Local libraries have recently learned that the federal funding they receive for community access programs has been eliminated in the newest federal budget.
Cariboo Regional District Chair Al Richmond estimates the total loss will be $22,000 for the libraries in the district.
“I think the federal government has cut the funding because they are under the misguided belief that rural B.C. has high-speed Internet. That is isn’t the case,” Richmond says, adding at least the provincial government came through with its library grants for this year.
The pulling of the CAP funding comes after the CRD has purchased new computers for libraries in the region under its 2011 budget.
When the board receives the information about the CAP funding being pulled at its next board meeting on May 11, however, it will have to find money to cover the program in its 2012 budget.
“We’ve done our budget already and believe that free access to the Internet is paramount for our rural constituents and part of our library operations. So the board is not likely to pull the program.”
Richmond doubts there will be anything but disappointment expressed by the board when they debate the issue.
The good news is that currently staff tells him they can find the funding, although it will require some reallocating.
“We have no intention of discontinuing the program, but we’re very disappointed that the cut has come,” Richmond says.
New Democrat candidate Charlie Wyse is calling on MPs Dick Harris and Cathy McLeod to restore the cancelled computer access funds.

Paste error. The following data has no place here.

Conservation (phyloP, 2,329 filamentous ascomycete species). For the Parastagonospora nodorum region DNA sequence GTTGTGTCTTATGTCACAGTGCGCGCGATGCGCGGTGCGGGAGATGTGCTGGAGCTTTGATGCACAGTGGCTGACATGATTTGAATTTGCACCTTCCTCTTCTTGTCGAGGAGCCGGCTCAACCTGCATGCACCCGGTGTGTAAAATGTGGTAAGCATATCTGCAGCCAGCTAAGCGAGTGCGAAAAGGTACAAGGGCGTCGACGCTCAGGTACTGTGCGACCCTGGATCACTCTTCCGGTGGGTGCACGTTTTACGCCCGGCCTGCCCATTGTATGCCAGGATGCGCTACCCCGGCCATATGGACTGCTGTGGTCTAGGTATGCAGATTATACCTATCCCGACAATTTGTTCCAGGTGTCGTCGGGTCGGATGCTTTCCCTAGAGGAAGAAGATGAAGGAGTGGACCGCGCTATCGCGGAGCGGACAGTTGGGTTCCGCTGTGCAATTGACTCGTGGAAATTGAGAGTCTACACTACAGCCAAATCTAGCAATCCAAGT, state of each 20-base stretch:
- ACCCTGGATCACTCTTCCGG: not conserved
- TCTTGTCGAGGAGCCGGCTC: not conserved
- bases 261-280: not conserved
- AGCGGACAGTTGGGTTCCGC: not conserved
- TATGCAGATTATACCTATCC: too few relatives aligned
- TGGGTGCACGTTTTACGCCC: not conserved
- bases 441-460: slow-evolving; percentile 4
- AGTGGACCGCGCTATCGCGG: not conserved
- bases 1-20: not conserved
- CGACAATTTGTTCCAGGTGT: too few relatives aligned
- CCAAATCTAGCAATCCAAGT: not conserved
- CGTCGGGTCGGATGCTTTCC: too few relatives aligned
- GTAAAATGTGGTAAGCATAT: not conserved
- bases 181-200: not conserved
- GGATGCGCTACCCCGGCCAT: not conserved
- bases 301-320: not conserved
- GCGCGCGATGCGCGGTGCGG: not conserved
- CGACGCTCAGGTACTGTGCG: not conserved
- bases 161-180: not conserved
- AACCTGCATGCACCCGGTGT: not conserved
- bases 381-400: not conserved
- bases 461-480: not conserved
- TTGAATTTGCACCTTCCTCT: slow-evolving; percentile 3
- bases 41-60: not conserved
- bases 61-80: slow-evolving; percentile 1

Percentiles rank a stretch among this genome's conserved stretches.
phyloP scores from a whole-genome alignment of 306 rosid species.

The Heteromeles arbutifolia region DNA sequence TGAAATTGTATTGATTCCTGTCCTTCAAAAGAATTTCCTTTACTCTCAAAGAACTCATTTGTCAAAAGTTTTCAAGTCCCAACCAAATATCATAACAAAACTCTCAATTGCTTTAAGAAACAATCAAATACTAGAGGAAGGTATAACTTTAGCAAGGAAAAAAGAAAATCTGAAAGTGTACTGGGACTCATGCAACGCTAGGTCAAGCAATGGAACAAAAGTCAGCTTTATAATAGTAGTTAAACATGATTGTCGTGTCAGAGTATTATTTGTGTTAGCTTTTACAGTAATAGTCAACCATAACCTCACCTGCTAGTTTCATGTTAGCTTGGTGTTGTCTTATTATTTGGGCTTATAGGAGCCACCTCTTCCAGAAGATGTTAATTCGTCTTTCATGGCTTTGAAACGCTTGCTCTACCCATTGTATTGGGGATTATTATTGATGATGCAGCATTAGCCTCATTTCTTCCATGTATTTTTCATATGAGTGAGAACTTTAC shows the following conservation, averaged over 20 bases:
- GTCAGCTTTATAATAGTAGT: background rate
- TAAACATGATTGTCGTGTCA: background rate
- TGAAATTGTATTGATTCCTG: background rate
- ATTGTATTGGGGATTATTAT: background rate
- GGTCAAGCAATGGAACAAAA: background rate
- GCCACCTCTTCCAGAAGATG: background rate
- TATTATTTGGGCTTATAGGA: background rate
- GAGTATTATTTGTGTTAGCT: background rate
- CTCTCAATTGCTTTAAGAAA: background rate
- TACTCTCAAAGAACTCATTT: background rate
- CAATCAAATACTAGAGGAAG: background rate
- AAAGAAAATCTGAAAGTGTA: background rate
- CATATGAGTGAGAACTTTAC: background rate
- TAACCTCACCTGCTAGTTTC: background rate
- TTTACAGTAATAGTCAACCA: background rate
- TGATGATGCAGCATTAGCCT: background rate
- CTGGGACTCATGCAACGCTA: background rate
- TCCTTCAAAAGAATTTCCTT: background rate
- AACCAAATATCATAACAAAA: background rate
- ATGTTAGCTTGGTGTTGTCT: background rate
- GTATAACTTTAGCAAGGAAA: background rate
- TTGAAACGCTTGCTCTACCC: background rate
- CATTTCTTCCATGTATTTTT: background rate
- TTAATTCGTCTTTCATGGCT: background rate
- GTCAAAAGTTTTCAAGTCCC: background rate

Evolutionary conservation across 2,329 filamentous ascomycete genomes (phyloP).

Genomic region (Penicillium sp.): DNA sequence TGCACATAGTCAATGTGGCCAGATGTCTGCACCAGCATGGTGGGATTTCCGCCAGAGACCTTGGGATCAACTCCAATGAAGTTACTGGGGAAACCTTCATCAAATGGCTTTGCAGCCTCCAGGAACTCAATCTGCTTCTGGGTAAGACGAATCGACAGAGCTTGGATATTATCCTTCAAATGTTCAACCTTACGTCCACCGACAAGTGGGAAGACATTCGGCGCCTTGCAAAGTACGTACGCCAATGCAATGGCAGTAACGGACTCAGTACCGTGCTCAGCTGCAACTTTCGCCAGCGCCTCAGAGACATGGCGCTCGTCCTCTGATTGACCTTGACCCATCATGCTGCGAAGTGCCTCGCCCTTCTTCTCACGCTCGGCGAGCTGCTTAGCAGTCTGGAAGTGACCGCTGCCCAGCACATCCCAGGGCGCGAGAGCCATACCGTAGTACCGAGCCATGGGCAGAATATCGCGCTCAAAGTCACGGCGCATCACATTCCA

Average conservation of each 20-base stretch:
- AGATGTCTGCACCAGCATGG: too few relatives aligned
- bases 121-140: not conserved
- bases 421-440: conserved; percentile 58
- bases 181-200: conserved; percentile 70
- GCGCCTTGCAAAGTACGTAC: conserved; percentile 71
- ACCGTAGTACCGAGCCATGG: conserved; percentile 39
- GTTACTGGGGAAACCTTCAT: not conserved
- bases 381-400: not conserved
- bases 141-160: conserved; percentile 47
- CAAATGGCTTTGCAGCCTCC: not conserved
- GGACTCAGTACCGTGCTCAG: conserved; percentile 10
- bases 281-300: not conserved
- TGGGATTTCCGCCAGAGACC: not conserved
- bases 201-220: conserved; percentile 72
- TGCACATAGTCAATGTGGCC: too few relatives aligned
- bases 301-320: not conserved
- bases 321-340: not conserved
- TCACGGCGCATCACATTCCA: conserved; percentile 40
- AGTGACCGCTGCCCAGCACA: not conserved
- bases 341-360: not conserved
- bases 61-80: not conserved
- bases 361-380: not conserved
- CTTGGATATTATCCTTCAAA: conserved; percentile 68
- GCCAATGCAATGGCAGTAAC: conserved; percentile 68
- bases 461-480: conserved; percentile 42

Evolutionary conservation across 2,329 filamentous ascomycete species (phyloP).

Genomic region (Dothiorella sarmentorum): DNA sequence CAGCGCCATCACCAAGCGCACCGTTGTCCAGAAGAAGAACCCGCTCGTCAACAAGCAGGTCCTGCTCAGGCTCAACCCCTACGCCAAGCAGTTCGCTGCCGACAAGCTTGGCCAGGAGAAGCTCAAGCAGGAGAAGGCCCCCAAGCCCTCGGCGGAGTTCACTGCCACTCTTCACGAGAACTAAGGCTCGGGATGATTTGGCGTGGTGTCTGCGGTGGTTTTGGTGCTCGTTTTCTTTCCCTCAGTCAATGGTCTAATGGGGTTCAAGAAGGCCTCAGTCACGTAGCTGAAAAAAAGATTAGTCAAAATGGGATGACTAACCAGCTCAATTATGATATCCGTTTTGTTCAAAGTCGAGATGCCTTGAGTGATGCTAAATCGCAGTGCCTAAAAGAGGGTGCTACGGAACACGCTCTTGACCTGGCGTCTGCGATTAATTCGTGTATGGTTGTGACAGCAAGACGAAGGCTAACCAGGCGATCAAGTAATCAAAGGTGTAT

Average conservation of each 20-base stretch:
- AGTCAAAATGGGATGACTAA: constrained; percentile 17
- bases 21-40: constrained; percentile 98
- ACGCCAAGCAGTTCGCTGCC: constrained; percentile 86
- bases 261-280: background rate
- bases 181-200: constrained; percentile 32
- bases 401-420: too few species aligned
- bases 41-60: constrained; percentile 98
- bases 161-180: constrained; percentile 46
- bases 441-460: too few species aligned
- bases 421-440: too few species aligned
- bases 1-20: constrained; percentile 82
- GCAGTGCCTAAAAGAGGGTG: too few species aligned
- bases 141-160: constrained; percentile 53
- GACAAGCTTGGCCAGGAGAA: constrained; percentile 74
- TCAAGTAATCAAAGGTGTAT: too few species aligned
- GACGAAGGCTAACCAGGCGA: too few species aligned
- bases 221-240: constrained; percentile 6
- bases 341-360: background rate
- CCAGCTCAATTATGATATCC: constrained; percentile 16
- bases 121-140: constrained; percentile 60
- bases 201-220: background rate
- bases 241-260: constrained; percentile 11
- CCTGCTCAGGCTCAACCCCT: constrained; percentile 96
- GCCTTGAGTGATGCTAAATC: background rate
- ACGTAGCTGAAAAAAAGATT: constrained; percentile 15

“Locally, these cuts affect 15 libraries in the Cariboo region. These libraries — in larger centres like Quesnel, Williams Lake, and 100 Mile House and in rural communities from Bridge Lake to Anahim Lake to Nazko — have lost the funds that provided computers, software, and internet access for use by the public.”
The total cut for BC libraries is $515,000, he says.
In addition, the BC Library Association has urged the federal government to re-examine this decision to ensure that all Canadians continue to have critical access to current technology in their home communities.
Wyse says he is also calling on the provincial government to resolve this issue.
“We need the provincial government to intercede in this matter on behalf of all British Columbians. In the 21st century, computer access should be available to everyone through their local library to access jobs, health information, and government services.”
Harris couldn’t be reached for comment.